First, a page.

IDM Award in Behavioural Economics
This course is ONLINE, e-learning
During your Award in Behavioural Economics, you will learn:
- How the study of behavioural science can benefit marketing practices
- How classic campaigns have put behavioural economics into practice to harness bias
- The EAST framework for nudging behavioural change
- Why using data to inform decision-making is more reliable than opinion
- The processes you should follow to achieve robust results from your experiments
Get in touch...
To discuss your options, please get in touch with one of our learning and development team:
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NB: All prices above are shown in Singapore Dollars (S$) and are subject to GST at prevailing rates.
You will be required to complete two x one hour online examinations.
- What is Behavioural Economics?
- Why we should use behavioural economics in marketing
- Three ways you could be harnessing behavioural economics
- The danger of claimed data – why it is better to observe behaviour than listen to consumer claims
- Overestimating the importance of target audiences
- Give more emphasis to target contexts
- De Beers – anchoring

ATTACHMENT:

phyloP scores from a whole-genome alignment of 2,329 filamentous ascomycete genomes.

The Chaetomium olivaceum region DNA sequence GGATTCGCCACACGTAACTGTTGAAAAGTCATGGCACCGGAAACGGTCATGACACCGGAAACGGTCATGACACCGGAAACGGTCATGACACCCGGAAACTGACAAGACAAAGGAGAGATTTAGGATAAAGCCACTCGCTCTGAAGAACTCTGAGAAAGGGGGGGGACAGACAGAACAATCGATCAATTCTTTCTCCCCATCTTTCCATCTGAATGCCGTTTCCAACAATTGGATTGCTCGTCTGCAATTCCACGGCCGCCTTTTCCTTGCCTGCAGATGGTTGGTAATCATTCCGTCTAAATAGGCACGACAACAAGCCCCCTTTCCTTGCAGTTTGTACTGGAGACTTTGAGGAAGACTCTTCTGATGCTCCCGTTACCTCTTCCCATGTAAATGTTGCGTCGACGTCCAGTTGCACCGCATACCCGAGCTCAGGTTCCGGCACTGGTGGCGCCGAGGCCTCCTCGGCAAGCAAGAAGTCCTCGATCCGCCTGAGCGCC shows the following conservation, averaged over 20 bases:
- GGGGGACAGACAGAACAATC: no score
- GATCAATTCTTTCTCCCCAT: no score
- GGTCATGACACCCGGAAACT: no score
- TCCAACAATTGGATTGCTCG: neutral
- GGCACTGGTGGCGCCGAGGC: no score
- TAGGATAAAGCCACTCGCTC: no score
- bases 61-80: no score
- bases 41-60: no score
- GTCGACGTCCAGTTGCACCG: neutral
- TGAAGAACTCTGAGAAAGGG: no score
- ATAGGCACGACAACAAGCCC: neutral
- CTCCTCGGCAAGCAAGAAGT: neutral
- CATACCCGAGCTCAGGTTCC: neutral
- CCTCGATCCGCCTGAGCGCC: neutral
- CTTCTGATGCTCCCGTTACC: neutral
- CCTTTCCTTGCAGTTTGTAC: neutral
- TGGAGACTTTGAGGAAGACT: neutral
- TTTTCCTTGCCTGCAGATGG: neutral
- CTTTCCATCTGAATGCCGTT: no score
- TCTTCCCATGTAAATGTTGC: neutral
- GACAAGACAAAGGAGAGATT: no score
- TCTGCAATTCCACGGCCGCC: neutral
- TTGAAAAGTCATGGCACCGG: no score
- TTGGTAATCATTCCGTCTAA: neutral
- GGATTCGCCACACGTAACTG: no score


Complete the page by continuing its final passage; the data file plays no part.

- Nespresso – price relativity
- Frame works MINDSPACE and EAST
- The government implementation of Behavioural Economics
- How small pieces of friction can have a disproportionate influence on behaviour – look at the example of suicides (North Sea gas and paracetamol)
- How many brands suffer from choice paralysis and what they can do about it
- Setting up your hypothesis
- Understand the context with in the data
- Reach meaningful conclusions
- How consumers don’t have enough time or energy to weigh up decision rationally.
- How prices can be made to appear more attractive – scope insensitivity & payment method
- How promotions can be made to appear more attractive – plausibility
- Counter-intuitive ways of boosting attractiveness: pratfall effect
- How consumers look to others when making decisions
- Show how social proof can backfire
- Show how social proof can be used creatively
- How the same message can have a markedly different effect depending on when people hear it
- Why talking to consumers after a life-event is a window of opportunity
- How brands can capitalise on the fresh start effect
- Why brands should give disproportionate emphasis to the peak and final moment of the experience they create